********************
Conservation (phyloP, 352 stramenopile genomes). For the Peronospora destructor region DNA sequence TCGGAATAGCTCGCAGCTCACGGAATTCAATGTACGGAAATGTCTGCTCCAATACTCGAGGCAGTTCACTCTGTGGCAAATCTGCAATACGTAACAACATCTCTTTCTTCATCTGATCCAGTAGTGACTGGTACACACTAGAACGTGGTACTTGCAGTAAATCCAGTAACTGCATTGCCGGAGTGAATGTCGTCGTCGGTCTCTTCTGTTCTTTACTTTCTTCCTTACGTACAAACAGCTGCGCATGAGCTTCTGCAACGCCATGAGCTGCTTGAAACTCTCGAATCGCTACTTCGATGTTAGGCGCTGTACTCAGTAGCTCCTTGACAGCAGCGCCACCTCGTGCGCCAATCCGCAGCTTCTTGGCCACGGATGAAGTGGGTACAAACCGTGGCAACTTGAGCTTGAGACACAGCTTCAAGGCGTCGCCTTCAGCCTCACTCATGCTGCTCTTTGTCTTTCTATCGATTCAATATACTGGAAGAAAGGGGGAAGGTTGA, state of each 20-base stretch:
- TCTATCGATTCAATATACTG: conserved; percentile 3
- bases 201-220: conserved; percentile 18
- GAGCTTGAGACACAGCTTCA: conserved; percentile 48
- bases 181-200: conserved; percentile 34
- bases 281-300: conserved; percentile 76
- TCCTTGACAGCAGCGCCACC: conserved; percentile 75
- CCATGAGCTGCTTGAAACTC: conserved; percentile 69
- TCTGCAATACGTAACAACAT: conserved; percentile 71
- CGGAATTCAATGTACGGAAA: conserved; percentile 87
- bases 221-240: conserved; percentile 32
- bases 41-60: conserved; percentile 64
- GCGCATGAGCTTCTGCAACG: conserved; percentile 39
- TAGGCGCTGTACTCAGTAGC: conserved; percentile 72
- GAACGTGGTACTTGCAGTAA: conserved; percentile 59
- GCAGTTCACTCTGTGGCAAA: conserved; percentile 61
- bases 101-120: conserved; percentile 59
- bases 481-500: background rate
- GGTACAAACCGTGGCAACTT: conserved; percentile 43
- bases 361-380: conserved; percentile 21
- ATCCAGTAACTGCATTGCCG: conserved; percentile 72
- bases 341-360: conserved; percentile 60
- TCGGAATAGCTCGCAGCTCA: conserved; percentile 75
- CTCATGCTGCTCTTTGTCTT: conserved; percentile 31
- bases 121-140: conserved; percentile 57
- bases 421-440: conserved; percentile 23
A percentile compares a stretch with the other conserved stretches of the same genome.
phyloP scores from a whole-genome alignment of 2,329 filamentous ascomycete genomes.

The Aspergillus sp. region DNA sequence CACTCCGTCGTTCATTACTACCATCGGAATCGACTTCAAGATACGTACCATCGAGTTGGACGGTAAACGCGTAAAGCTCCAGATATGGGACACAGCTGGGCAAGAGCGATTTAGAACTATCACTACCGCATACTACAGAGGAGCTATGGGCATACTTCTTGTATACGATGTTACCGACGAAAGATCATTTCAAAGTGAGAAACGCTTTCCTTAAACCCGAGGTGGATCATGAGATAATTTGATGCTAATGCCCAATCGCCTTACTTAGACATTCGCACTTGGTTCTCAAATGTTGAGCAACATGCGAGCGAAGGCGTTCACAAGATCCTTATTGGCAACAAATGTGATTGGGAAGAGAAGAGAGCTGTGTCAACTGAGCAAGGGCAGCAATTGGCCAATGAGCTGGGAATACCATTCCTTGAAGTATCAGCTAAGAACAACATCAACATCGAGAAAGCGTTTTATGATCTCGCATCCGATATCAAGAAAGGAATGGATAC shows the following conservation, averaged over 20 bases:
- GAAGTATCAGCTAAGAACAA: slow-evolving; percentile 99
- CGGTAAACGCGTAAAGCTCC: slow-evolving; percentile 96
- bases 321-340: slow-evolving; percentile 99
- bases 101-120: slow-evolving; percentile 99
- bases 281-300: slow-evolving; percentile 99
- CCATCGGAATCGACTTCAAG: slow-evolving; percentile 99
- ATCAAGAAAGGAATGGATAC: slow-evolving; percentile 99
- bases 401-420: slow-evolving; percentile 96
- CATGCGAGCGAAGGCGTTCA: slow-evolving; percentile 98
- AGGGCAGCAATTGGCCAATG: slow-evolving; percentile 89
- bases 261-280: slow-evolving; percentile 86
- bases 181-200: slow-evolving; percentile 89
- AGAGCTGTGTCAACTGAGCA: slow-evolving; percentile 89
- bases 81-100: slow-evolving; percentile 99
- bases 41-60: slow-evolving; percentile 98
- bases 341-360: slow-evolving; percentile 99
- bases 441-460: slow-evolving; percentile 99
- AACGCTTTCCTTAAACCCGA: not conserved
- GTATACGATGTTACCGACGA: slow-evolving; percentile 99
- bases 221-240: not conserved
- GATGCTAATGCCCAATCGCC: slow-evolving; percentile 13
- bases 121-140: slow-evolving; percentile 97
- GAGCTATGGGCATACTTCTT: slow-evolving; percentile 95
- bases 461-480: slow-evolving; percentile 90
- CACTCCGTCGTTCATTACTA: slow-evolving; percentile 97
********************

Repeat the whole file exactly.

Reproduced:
Conservation (phyloP, 352 stramenopile genomes). For the Peronospora destructor region DNA sequence TCGGAATAGCTCGCAGCTCACGGAATTCAATGTACGGAAATGTCTGCTCCAATACTCGAGGCAGTTCACTCTGTGGCAAATCTGCAATACGTAACAACATCTCTTTCTTCATCTGATCCAGTAGTGACTGGTACACACTAGAACGTGGTACTTGCAGTAAATCCAGTAACTGCATTGCCGGAGTGAATGTCGTCGTCGGTCTCTTCTGTTCTTTACTTTCTTCCTTACGTACAAACAGCTGCGCATGAGCTTCTGCAACGCCATGAGCTGCTTGAAACTCTCGAATCGCTACTTCGATGTTAGGCGCTGTACTCAGTAGCTCCTTGACAGCAGCGCCACCTCGTGCGCCAATCCGCAGCTTCTTGGCCACGGATGAAGTGGGTACAAACCGTGGCAACTTGAGCTTGAGACACAGCTTCAAGGCGTCGCCTTCAGCCTCACTCATGCTGCTCTTTGTCTTTCTATCGATTCAATATACTGGAAGAAAGGGGGAAGGTTGA, state of each 20-base stretch:
- TCTATCGATTCAATATACTG: conserved; percentile 3
- bases 201-220: conserved; percentile 18
- GAGCTTGAGACACAGCTTCA: conserved; percentile 48
- bases 181-200: conserved; percentile 34
- bases 281-300: conserved; percentile 76
- TCCTTGACAGCAGCGCCACC: conserved; percentile 75
- CCATGAGCTGCTTGAAACTC: conserved; percentile 69
- TCTGCAATACGTAACAACAT: conserved; percentile 71
- CGGAATTCAATGTACGGAAA: conserved; percentile 87
- bases 221-240: conserved; percentile 32
- bases 41-60: conserved; percentile 64
- GCGCATGAGCTTCTGCAACG: conserved; percentile 39
- TAGGCGCTGTACTCAGTAGC: conserved; percentile 72
- GAACGTGGTACTTGCAGTAA: conserved; percentile 59
- GCAGTTCACTCTGTGGCAAA: conserved; percentile 61
- bases 101-120: conserved; percentile 59
- bases 481-500: background rate
- GGTACAAACCGTGGCAACTT: conserved; percentile 43
- bases 361-380: conserved; percentile 21
- ATCCAGTAACTGCATTGCCG: conserved; percentile 72
- bases 341-360: conserved; percentile 60
- TCGGAATAGCTCGCAGCTCA: conserved; percentile 75
- CTCATGCTGCTCTTTGTCTT: conserved; percentile 31
- bases 121-140: conserved; percentile 57
- bases 421-440: conserved; percentile 23
A percentile compares a stretch with the other conserved stretches of the same genome.
phyloP scores from a whole-genome alignment of 2,329 filamentous ascomycete genomes.

The Aspergillus sp. region DNA sequence CACTCCGTCGTTCATTACTACCATCGGAATCGACTTCAAGATACGTACCATCGAGTTGGACGGTAAACGCGTAAAGCTCCAGATATGGGACACAGCTGGGCAAGAGCGATTTAGAACTATCACTACCGCATACTACAGAGGAGCTATGGGCATACTTCTTGTATACGATGTTACCGACGAAAGATCATTTCAAAGTGAGAAACGCTTTCCTTAAACCCGAGGTGGATCATGAGATAATTTGATGCTAATGCCCAATCGCCTTACTTAGACATTCGCACTTGGTTCTCAAATGTTGAGCAACATGCGAGCGAAGGCGTTCACAAGATCCTTATTGGCAACAAATGTGATTGGGAAGAGAAGAGAGCTGTGTCAACTGAGCAAGGGCAGCAATTGGCCAATGAGCTGGGAATACCATTCCTTGAAGTATCAGCTAAGAACAACATCAACATCGAGAAAGCGTTTTATGATCTCGCATCCGATATCAAGAAAGGAATGGATAC shows the following conservation, averaged over 20 bases:
- GAAGTATCAGCTAAGAACAA: slow-evolving; percentile 99
- CGGTAAACGCGTAAAGCTCC: slow-evolving; percentile 96
- bases 321-340: slow-evolving; percentile 99
- bases 101-120: slow-evolving; percentile 99
- bases 281-300: slow-evolving; percentile 99
- CCATCGGAATCGACTTCAAG: slow-evolving; percentile 99
- ATCAAGAAAGGAATGGATAC: slow-evolving; percentile 99
- bases 401-420: slow-evolving; percentile 96
- CATGCGAGCGAAGGCGTTCA: slow-evolving; percentile 98
- AGGGCAGCAATTGGCCAATG: slow-evolving; percentile 89
- bases 261-280: slow-evolving; percentile 86
- bases 181-200: slow-evolving; percentile 89
- AGAGCTGTGTCAACTGAGCA: slow-evolving; percentile 89
- bases 81-100: slow-evolving; percentile 99
- bases 41-60: slow-evolving; percentile 98
- bases 341-360: slow-evolving; percentile 99
- bases 441-460: slow-evolving; percentile 99
- AACGCTTTCCTTAAACCCGA: not conserved
- GTATACGATGTTACCGACGA: slow-evolving; percentile 99
- bases 221-240: not conserved
- GATGCTAATGCCCAATCGCC: slow-evolving; percentile 13
- bases 121-140: slow-evolving; percentile 97
- GAGCTATGGGCATACTTCTT: slow-evolving; percentile 95
- bases 461-480: slow-evolving; percentile 90
- CACTCCGTCGTTCATTACTA: slow-evolving; percentile 97